Technical communication managers are focusing more on the notion of “business problem[s],” and, as a result, are looking more closely at “customer support issues.” They are also thinking more broadly about the notion of what is being produced, thinking not so much about the actual “product” qua “product,” but about the product as “actor.” If the product is an actor, then the person composing, moving, adapting that product is now more of a “director” than a writer. The role of technical communicator as “director” fits more readily with the way the field is moving, especially as we increase the amount of time spent on creating videos. As one of the participants said when asked about barriers, contributions and opportunities for technical communicators: “Tech communicators have created ‘word pictures’ for centuries. All we have to do is transmute ‘text only’ word pictures into actual graphics and videos.” Such work is the responsibility of directors who, in the words of another participant, “bring information to its useful life.” Such work is in line with two responses we received when we asked “In the past five years, how has the role of technical communicators in your organization changed?” One participant said technical communicators have moved “from a passive role to an active role” while another said they have moved “from solely focusing on product documentation to leading a coordinated approach to integrated content.” Finally, such a role accounts for the following comment: “I mean, it’s very much less ‘Type your name in the name field’ and much more ‘How do I determine the perception of customers, the perception of my brand by my customers’.” Such roles fit well with shifting the primary focus from writing to directing, where technical communicators can more fully achieve the goal of creating a content experience for users.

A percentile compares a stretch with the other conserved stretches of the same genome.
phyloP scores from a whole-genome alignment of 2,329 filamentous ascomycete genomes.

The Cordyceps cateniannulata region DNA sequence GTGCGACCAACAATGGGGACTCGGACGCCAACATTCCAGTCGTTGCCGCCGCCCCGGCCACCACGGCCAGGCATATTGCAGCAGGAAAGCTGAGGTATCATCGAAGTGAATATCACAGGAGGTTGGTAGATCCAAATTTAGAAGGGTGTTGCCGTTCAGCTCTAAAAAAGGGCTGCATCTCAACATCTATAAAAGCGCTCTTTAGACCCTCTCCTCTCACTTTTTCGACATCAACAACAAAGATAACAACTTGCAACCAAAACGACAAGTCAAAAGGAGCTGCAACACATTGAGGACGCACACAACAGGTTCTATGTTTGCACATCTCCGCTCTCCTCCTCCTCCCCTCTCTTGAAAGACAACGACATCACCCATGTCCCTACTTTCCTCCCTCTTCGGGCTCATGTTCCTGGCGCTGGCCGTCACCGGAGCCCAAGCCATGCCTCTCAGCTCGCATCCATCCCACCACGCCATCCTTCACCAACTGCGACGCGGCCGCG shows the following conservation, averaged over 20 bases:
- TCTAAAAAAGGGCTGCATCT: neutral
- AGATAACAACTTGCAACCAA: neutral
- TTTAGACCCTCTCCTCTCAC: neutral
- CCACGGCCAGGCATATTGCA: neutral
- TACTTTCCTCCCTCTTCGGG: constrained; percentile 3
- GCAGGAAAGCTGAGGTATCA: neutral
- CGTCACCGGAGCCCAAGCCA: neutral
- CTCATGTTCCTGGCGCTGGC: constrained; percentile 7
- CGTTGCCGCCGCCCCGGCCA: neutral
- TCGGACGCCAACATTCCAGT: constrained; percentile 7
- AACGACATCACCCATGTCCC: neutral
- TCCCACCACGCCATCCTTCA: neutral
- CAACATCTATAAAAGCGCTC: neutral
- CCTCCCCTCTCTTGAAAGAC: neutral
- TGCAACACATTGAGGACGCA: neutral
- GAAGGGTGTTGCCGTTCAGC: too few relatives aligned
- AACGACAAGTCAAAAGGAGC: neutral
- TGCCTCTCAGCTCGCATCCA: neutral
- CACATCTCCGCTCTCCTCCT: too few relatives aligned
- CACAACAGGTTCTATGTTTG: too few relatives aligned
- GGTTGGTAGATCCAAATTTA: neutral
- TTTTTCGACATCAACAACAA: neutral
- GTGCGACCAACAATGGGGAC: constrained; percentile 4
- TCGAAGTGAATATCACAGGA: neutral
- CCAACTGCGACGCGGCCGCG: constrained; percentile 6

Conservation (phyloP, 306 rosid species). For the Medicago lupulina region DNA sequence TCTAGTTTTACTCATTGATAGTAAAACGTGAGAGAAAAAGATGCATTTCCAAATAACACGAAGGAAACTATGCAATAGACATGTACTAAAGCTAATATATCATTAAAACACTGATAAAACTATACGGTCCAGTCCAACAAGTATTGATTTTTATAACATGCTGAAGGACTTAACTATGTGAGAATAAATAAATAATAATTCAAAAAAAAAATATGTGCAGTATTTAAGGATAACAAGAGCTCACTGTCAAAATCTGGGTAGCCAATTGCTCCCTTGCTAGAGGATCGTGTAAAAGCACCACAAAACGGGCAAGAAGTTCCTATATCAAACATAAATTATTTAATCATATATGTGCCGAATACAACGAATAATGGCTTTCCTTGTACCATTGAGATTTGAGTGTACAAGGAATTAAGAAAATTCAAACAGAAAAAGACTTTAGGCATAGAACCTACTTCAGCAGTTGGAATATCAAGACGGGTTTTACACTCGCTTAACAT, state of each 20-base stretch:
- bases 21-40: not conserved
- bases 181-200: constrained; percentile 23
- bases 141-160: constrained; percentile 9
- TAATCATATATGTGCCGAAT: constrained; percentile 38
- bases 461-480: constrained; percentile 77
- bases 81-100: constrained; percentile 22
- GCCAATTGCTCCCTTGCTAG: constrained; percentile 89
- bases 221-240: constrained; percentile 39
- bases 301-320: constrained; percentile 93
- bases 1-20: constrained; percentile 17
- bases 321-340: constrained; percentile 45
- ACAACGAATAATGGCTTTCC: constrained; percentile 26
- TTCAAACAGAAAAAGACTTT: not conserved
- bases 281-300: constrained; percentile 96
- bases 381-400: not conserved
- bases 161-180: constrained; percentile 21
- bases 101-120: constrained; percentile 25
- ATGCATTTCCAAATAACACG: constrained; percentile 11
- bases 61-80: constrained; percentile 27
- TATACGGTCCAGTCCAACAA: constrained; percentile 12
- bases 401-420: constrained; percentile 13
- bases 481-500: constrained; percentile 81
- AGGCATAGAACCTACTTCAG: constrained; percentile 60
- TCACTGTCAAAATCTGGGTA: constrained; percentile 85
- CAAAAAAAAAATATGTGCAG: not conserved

Creating a Content Experience

Over the past decade, one shift in the discussion of product and process that continues to gain prominence is the emphasis on content as experience. In the introduction to one of the first books focusing on this notion of content, Schriver (2003) outlines a key theme: “information designers need to be more critical about the nature of the content they present… . Without detailed information about their stakeholders’ expectations and needs for content, organizations can produce artifacts that fail, even though they look nice and read well” (pp. x–xi). Such is the work of our technical communicators.

In some ways, Schriver’s point is similar to the one being made by Firth (2014) and others who believe technical communicators have a strong role as community managers who serve as “advocates” who create “experiences” based on content, as described below.